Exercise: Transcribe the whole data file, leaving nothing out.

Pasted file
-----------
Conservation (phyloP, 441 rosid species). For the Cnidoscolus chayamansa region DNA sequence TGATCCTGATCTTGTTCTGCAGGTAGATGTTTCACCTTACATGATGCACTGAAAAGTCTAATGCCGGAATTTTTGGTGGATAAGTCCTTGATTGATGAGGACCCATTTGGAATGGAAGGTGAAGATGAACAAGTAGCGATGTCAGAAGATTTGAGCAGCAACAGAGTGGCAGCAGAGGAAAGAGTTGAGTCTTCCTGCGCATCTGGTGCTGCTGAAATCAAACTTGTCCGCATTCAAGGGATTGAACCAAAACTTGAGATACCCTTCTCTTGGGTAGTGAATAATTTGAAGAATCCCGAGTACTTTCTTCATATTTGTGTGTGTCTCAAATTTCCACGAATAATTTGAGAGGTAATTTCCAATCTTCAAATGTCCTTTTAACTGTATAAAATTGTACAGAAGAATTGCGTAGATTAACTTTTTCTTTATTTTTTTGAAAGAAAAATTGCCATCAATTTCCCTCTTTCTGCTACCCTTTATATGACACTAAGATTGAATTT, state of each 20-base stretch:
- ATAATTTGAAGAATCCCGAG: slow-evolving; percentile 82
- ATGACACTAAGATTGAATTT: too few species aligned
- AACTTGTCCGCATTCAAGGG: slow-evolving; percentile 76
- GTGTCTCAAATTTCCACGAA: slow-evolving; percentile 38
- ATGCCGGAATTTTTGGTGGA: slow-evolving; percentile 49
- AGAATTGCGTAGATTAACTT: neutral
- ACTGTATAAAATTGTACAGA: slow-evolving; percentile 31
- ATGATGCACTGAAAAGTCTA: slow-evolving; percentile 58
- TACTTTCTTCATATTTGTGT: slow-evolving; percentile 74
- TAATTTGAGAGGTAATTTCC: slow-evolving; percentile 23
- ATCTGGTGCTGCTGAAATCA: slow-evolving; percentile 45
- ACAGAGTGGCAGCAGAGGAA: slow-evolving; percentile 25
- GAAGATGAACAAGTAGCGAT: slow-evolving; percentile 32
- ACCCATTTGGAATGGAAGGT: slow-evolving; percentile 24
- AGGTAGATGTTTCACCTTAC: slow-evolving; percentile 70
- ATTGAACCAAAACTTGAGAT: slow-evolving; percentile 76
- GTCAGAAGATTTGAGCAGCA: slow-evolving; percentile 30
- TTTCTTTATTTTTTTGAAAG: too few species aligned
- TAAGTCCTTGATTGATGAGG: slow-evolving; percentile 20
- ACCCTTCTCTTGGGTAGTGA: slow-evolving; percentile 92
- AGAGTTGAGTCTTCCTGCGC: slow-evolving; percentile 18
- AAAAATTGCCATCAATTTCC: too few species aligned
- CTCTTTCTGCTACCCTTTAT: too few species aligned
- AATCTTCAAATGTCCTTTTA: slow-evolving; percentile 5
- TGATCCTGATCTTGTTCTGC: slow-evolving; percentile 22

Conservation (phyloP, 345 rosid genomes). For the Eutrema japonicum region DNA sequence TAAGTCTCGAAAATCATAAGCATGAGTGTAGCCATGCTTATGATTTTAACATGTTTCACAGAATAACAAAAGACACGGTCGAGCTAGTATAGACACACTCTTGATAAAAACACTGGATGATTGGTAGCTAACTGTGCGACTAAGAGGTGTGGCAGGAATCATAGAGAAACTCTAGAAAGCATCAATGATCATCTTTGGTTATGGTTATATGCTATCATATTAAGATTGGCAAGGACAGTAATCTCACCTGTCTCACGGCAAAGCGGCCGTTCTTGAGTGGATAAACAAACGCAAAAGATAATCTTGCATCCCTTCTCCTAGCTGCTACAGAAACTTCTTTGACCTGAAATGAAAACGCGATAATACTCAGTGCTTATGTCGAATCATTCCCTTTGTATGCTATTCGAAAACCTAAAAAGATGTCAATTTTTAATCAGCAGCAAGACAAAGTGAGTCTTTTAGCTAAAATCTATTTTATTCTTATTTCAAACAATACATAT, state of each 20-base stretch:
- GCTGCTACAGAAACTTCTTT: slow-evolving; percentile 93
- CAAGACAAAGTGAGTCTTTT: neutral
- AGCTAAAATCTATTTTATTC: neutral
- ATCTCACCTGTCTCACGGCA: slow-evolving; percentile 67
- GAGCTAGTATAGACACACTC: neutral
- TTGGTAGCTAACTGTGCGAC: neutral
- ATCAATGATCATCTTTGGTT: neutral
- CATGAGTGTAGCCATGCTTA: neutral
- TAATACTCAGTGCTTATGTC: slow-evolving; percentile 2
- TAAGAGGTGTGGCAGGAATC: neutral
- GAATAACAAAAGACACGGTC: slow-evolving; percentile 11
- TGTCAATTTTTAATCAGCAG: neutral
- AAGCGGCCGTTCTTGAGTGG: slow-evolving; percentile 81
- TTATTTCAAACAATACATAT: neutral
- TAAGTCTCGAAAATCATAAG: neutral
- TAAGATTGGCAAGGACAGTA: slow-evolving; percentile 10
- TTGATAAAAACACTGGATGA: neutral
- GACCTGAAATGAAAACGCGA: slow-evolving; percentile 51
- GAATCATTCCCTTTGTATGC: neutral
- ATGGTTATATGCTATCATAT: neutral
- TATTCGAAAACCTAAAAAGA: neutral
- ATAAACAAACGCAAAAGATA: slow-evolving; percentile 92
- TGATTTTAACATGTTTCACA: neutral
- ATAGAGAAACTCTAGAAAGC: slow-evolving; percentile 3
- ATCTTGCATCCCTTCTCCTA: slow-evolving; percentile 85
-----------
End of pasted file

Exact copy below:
Conservation (phyloP, 441 rosid species). For the Cnidoscolus chayamansa region DNA sequence TGATCCTGATCTTGTTCTGCAGGTAGATGTTTCACCTTACATGATGCACTGAAAAGTCTAATGCCGGAATTTTTGGTGGATAAGTCCTTGATTGATGAGGACCCATTTGGAATGGAAGGTGAAGATGAACAAGTAGCGATGTCAGAAGATTTGAGCAGCAACAGAGTGGCAGCAGAGGAAAGAGTTGAGTCTTCCTGCGCATCTGGTGCTGCTGAAATCAAACTTGTCCGCATTCAAGGGATTGAACCAAAACTTGAGATACCCTTCTCTTGGGTAGTGAATAATTTGAAGAATCCCGAGTACTTTCTTCATATTTGTGTGTGTCTCAAATTTCCACGAATAATTTGAGAGGTAATTTCCAATCTTCAAATGTCCTTTTAACTGTATAAAATTGTACAGAAGAATTGCGTAGATTAACTTTTTCTTTATTTTTTTGAAAGAAAAATTGCCATCAATTTCCCTCTTTCTGCTACCCTTTATATGACACTAAGATTGAATTT, state of each 20-base stretch:
- ATAATTTGAAGAATCCCGAG: slow-evolving; percentile 82
- ATGACACTAAGATTGAATTT: too few species aligned
- AACTTGTCCGCATTCAAGGG: slow-evolving; percentile 76
- GTGTCTCAAATTTCCACGAA: slow-evolving; percentile 38
- ATGCCGGAATTTTTGGTGGA: slow-evolving; percentile 49
- AGAATTGCGTAGATTAACTT: neutral
- ACTGTATAAAATTGTACAGA: slow-evolving; percentile 31
- ATGATGCACTGAAAAGTCTA: slow-evolving; percentile 58
- TACTTTCTTCATATTTGTGT: slow-evolving; percentile 74
- TAATTTGAGAGGTAATTTCC: slow-evolving; percentile 23
- ATCTGGTGCTGCTGAAATCA: slow-evolving; percentile 45
- ACAGAGTGGCAGCAGAGGAA: slow-evolving; percentile 25
- GAAGATGAACAAGTAGCGAT: slow-evolving; percentile 32
- ACCCATTTGGAATGGAAGGT: slow-evolving; percentile 24
- AGGTAGATGTTTCACCTTAC: slow-evolving; percentile 70
- ATTGAACCAAAACTTGAGAT: slow-evolving; percentile 76
- GTCAGAAGATTTGAGCAGCA: slow-evolving; percentile 30
- TTTCTTTATTTTTTTGAAAG: too few species aligned
- TAAGTCCTTGATTGATGAGG: slow-evolving; percentile 20
- ACCCTTCTCTTGGGTAGTGA: slow-evolving; percentile 92
- AGAGTTGAGTCTTCCTGCGC: slow-evolving; percentile 18
- AAAAATTGCCATCAATTTCC: too few species aligned
- CTCTTTCTGCTACCCTTTAT: too few species aligned
- AATCTTCAAATGTCCTTTTA: slow-evolving; percentile 5
- TGATCCTGATCTTGTTCTGC: slow-evolving; percentile 22

Conservation (phyloP, 345 rosid genomes). For the Eutrema japonicum region DNA sequence TAAGTCTCGAAAATCATAAGCATGAGTGTAGCCATGCTTATGATTTTAACATGTTTCACAGAATAACAAAAGACACGGTCGAGCTAGTATAGACACACTCTTGATAAAAACACTGGATGATTGGTAGCTAACTGTGCGACTAAGAGGTGTGGCAGGAATCATAGAGAAACTCTAGAAAGCATCAATGATCATCTTTGGTTATGGTTATATGCTATCATATTAAGATTGGCAAGGACAGTAATCTCACCTGTCTCACGGCAAAGCGGCCGTTCTTGAGTGGATAAACAAACGCAAAAGATAATCTTGCATCCCTTCTCCTAGCTGCTACAGAAACTTCTTTGACCTGAAATGAAAACGCGATAATACTCAGTGCTTATGTCGAATCATTCCCTTTGTATGCTATTCGAAAACCTAAAAAGATGTCAATTTTTAATCAGCAGCAAGACAAAGTGAGTCTTTTAGCTAAAATCTATTTTATTCTTATTTCAAACAATACATAT, state of each 20-base stretch:
- GCTGCTACAGAAACTTCTTT: slow-evolving; percentile 93
- CAAGACAAAGTGAGTCTTTT: neutral
- AGCTAAAATCTATTTTATTC: neutral
- ATCTCACCTGTCTCACGGCA: slow-evolving; percentile 67
- GAGCTAGTATAGACACACTC: neutral
- TTGGTAGCTAACTGTGCGAC: neutral
- ATCAATGATCATCTTTGGTT: neutral
- CATGAGTGTAGCCATGCTTA: neutral
- TAATACTCAGTGCTTATGTC: slow-evolving; percentile 2
- TAAGAGGTGTGGCAGGAATC: neutral
- GAATAACAAAAGACACGGTC: slow-evolving; percentile 11
- TGTCAATTTTTAATCAGCAG: neutral
- AAGCGGCCGTTCTTGAGTGG: slow-evolving; percentile 81
- TTATTTCAAACAATACATAT: neutral
- TAAGTCTCGAAAATCATAAG: neutral
- TAAGATTGGCAAGGACAGTA: slow-evolving; percentile 10
- TTGATAAAAACACTGGATGA: neutral
- GACCTGAAATGAAAACGCGA: slow-evolving; percentile 51
- GAATCATTCCCTTTGTATGC: neutral
- ATGGTTATATGCTATCATAT: neutral
- TATTCGAAAACCTAAAAAGA: neutral
- ATAAACAAACGCAAAAGATA: slow-evolving; percentile 92
- TGATTTTAACATGTTTCACA: neutral
- ATAGAGAAACTCTAGAAAGC: slow-evolving; percentile 3
- ATCTTGCATCCCTTCTCCTA: slow-evolving; percentile 85